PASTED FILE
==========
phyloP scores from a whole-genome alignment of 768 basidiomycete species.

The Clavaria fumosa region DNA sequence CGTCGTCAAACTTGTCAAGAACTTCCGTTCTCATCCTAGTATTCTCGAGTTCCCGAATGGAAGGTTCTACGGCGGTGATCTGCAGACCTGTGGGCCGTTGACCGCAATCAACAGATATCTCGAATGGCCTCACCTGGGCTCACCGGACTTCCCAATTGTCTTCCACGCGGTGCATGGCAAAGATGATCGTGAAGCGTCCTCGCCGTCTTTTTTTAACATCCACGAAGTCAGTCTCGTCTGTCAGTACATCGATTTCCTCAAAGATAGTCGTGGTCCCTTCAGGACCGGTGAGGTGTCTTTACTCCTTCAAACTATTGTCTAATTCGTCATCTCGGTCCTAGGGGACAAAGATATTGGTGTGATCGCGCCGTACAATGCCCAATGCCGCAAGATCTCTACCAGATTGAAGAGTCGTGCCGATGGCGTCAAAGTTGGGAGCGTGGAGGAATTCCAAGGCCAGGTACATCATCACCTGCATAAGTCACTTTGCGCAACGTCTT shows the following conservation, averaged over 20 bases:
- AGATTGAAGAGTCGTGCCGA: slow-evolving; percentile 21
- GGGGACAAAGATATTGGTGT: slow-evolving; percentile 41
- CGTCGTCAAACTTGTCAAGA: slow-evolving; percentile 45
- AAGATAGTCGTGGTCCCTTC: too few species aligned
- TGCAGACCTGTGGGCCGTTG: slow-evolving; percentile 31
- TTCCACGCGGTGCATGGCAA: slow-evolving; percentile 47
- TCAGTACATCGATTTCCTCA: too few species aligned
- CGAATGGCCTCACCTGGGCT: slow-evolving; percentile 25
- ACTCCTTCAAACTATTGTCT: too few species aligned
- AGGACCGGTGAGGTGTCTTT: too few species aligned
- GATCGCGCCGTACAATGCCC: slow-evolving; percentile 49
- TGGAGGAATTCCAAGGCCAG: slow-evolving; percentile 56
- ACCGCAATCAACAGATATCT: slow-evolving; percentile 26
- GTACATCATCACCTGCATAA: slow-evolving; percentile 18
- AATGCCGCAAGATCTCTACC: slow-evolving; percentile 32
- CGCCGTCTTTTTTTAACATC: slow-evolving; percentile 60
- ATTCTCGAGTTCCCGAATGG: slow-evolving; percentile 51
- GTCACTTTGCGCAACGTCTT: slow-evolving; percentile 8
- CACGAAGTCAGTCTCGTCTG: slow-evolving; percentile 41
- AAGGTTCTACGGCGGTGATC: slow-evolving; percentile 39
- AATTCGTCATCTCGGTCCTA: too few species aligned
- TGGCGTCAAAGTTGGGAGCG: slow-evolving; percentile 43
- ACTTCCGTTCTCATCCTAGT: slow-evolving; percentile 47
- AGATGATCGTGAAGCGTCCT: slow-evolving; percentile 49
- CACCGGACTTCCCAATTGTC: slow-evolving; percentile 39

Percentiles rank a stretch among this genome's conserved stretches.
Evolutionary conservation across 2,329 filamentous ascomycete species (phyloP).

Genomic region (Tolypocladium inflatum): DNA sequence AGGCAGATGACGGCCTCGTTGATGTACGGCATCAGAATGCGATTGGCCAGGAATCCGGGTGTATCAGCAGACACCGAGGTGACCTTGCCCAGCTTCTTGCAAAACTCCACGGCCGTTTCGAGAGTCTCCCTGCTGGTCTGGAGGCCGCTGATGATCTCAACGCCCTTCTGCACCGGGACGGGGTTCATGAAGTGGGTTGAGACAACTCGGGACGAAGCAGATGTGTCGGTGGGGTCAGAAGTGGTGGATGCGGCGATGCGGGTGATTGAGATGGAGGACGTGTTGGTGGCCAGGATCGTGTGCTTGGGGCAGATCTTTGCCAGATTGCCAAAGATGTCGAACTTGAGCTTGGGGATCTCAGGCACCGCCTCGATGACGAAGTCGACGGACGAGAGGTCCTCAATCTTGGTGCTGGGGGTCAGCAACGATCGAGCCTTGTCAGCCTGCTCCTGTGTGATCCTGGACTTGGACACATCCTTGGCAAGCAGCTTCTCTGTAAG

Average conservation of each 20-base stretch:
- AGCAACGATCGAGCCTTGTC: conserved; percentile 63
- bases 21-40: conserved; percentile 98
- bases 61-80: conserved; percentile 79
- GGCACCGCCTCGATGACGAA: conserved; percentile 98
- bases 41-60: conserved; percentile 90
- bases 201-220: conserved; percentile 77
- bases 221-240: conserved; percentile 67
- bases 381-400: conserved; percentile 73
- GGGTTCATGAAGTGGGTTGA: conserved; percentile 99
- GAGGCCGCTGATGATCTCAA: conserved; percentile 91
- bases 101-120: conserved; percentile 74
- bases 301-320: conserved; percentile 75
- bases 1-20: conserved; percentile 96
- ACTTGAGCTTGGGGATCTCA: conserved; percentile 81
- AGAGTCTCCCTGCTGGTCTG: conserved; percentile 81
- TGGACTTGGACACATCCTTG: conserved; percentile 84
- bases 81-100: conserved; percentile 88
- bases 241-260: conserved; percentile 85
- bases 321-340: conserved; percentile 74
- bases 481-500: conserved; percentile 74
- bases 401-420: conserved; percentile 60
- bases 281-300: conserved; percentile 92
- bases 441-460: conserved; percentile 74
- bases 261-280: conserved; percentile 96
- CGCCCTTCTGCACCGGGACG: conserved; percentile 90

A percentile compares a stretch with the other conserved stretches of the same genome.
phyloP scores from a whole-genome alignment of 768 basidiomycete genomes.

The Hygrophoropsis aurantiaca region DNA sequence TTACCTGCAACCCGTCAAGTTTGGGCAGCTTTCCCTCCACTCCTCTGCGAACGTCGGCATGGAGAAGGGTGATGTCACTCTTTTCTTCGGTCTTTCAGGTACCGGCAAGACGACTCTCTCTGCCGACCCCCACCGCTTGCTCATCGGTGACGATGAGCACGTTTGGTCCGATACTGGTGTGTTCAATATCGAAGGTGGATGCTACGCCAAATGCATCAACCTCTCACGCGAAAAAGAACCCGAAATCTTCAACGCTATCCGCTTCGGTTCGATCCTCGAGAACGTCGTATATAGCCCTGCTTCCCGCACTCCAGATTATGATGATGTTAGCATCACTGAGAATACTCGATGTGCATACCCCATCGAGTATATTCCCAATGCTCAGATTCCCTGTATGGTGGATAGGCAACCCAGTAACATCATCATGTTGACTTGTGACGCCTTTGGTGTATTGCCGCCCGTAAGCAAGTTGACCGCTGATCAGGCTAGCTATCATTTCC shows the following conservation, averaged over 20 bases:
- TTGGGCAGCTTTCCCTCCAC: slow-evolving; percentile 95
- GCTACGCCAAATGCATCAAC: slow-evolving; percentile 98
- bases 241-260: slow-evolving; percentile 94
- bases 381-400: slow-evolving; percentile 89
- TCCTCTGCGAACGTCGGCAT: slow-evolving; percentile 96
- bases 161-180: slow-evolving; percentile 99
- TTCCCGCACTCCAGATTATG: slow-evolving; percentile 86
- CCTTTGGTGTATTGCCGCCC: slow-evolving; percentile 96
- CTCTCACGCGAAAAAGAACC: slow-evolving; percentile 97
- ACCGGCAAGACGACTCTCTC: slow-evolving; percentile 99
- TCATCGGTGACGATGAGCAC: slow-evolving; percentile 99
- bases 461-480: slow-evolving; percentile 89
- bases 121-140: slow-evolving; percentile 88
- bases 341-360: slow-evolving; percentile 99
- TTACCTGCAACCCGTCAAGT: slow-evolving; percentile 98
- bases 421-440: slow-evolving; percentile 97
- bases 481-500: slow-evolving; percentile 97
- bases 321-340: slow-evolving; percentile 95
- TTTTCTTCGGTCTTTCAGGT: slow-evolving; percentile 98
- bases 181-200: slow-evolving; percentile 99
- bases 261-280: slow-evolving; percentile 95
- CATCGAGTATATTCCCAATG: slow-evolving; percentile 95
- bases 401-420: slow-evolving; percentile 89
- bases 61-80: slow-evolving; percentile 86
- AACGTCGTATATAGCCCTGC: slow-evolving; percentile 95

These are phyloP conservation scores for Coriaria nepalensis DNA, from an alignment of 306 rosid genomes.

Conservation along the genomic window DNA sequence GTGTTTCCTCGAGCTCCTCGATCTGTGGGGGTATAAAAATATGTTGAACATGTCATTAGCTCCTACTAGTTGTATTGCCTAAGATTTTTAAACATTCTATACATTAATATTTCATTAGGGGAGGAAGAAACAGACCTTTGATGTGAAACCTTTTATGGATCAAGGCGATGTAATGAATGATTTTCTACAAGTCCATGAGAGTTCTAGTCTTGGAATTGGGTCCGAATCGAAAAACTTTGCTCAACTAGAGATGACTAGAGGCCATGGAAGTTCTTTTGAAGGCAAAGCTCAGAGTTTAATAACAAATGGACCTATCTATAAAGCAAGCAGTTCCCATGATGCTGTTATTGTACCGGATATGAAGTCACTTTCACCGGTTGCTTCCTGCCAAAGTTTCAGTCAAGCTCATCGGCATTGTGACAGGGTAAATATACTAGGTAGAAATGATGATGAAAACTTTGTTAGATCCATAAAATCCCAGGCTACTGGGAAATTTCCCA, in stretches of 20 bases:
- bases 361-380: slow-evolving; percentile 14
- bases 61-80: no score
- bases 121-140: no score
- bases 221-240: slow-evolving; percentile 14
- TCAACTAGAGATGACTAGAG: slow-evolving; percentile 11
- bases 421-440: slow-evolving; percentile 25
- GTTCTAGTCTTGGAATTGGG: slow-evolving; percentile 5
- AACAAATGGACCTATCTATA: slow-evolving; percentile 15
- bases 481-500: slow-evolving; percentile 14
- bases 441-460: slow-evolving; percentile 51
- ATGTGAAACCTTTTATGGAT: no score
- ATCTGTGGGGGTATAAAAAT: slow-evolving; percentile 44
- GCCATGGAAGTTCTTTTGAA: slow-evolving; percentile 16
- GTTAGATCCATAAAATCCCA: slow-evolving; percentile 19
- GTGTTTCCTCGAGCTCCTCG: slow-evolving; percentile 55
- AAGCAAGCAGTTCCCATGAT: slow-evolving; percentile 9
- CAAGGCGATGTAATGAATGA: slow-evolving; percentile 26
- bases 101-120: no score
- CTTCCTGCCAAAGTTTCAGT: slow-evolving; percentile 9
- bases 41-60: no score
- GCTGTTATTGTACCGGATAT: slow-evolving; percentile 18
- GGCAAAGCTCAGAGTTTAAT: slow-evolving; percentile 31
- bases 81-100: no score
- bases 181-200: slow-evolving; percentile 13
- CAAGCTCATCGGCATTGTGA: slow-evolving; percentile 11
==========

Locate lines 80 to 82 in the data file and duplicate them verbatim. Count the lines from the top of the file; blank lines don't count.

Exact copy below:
- bases 261-280: slow-evolving; percentile 95
- CATCGAGTATATTCCCAATG: slow-evolving; percentile 95
- bases 401-420: slow-evolving; percentile 89